Withdrawal of Rs 500 and Rs 1000 Notes – A Traveller’s Perspective

The masterstroke announced at 8 PM on the evening of 8th November was played out by the PM Narendra Modi in a bid to root out black money, corruption and parallel economy. All in all, the entire media has applauded this move, especially Arnab Goswami of Times Now, who was vocal in support of the Prime Minister. Baba Ramdev, one of the champions of eradicating the source of black money in India also lauded the move and called it a very effective tool to root out corruption. Overall, the voices in the media have hailed this as a surgical strike on black money and our PM is getting used to surgical strikes after dealing with Pakistan. He is now dealing with the monster in the house calling black money a tool used by terrorist outfits to create more havoc in the country. He said the move was necessary and asked the people to support it to ensure a smooth transfer to new Rs. 2000 and Rs. 500 notes, both, with smart chip technology so that they can be traced.

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PM seeking to champion the poor with his black money campaign

So what does it mean for me and you, the travel junkies? Well, it depends on how one uses money. I do most of my hotel, airline, cab and other bookings online or through the IVR on my phone. I use cards and internet banking to pay my vendors or utility bills including my phone bill. So more than 80% of my transactions are done without the requirement of cash. Even for shopping like clothes or consumer durables, I make the payment electronically. A big boost will be given to payment gateways, e-cash, Paytm and other electronic modes of money transfer. We will be taking one more step towards a cashless economy which is great.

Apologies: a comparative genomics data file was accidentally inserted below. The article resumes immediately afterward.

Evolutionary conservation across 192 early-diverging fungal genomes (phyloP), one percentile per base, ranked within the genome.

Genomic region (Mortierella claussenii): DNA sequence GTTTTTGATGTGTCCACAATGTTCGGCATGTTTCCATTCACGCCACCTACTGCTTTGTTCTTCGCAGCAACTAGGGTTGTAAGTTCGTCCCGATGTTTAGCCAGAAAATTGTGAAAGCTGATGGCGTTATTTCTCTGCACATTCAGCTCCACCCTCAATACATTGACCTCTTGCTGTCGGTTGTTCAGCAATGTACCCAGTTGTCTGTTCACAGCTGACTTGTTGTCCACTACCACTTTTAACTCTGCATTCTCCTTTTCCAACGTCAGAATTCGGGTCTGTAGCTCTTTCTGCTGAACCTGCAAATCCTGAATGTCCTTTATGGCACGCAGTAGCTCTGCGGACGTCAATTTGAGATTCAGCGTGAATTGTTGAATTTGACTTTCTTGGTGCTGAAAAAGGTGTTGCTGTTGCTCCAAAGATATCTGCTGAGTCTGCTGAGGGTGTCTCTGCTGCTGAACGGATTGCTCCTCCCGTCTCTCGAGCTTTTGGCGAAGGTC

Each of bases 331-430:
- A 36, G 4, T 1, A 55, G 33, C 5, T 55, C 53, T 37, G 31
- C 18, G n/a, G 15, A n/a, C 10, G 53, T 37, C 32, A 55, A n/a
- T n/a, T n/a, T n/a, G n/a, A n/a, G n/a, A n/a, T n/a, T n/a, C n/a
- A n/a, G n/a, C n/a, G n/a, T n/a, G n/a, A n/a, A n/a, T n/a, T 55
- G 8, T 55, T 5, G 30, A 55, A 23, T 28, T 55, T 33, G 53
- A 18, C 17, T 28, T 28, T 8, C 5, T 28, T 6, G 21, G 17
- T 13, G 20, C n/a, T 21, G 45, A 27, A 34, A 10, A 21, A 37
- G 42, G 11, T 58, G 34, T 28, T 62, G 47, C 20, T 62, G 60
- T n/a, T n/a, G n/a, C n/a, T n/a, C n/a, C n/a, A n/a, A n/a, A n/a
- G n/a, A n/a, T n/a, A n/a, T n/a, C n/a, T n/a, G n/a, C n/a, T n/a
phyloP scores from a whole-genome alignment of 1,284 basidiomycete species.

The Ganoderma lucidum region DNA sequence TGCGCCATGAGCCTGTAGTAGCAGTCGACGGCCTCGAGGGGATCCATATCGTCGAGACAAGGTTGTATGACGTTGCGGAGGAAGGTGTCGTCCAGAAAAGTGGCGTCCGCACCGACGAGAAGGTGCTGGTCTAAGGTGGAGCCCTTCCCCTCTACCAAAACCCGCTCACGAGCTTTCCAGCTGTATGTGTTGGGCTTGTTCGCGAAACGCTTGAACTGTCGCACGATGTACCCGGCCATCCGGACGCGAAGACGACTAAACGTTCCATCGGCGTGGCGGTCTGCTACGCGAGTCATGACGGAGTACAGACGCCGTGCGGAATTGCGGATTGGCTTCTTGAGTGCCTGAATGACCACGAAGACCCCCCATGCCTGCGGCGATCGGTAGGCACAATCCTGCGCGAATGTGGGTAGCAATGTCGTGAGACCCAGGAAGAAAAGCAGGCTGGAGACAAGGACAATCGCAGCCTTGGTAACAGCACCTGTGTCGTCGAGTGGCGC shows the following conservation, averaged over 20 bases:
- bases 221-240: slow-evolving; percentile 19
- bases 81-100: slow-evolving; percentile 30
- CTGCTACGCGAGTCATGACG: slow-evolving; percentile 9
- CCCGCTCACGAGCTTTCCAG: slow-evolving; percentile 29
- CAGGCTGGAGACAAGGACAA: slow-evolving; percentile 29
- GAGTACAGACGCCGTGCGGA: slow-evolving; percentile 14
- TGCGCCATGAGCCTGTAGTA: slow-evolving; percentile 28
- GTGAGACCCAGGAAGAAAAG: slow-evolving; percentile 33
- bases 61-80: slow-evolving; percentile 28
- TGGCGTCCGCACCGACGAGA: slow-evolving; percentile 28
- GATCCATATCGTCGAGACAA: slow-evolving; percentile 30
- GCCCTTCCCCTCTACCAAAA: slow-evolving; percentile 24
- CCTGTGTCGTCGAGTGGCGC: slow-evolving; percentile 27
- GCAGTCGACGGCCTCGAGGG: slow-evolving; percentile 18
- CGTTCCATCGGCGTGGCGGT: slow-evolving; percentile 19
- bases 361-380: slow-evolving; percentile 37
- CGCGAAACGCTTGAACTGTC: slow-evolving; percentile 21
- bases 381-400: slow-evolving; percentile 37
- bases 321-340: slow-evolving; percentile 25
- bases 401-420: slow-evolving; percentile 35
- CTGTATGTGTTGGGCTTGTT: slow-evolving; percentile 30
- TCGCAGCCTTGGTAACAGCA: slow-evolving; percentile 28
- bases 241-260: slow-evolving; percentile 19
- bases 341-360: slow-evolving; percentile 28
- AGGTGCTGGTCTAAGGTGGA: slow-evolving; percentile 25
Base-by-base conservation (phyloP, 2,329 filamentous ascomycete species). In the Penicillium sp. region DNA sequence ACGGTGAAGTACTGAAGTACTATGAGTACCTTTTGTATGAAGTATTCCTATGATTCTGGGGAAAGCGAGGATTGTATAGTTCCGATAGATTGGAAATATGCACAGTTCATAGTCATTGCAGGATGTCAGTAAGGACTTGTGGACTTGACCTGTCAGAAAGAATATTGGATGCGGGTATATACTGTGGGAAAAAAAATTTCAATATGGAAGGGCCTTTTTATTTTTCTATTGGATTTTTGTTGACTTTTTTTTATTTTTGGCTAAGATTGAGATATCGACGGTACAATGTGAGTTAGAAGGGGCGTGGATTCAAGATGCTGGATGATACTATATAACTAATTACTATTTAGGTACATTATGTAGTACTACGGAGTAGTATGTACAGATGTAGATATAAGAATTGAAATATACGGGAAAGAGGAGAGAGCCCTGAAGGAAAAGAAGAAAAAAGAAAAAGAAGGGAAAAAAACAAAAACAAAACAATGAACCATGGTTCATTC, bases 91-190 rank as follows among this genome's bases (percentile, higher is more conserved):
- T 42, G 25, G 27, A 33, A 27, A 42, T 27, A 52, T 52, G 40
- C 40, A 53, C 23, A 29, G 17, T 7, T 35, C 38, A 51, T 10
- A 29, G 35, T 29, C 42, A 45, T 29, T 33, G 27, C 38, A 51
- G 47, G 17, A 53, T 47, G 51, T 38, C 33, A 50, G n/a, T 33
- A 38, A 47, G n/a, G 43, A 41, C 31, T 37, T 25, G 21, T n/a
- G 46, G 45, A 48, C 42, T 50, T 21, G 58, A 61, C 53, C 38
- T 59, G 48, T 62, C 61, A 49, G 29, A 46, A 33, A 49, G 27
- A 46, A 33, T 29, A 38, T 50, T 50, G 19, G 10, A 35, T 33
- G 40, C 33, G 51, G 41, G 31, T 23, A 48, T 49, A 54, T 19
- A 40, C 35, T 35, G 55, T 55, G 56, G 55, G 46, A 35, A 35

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The ‘new’ Rs. 2000 Notes.

But you need cash for paying the autowala, buying a pack of cigarettes, a magazine from the stand or other such nik naks. I believe Delhi metro stopped accepting Rs 500 notes and the commuters had to suffer a bit. There were even queues outside banks and ATMs. I am sure Travellers who are doing religious travels to places like Vaishno Devi, Amarnath and Char Dham will also be in for a tough time as most tour and taxi operators on these routes accept only cash. Religious donations on the spot will also get hit as people will have less cash in their pockets. I wonder what will happen to all the cash that is donated in our various temples and religious Institutions. It may be rotting right now. In many states, people have created a bonfire with their money as they see it turn into dust in front of their very eyes. Crores were wiped out of the stock markets within minutes and for the first time, I realised how worthless money actually is.

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Money… The ‘item’ that one can’t live without.

Paisa Kitna Amurththa.

We realise that, ultimately, money is also worthless. We are the ones who give it value and power over us.

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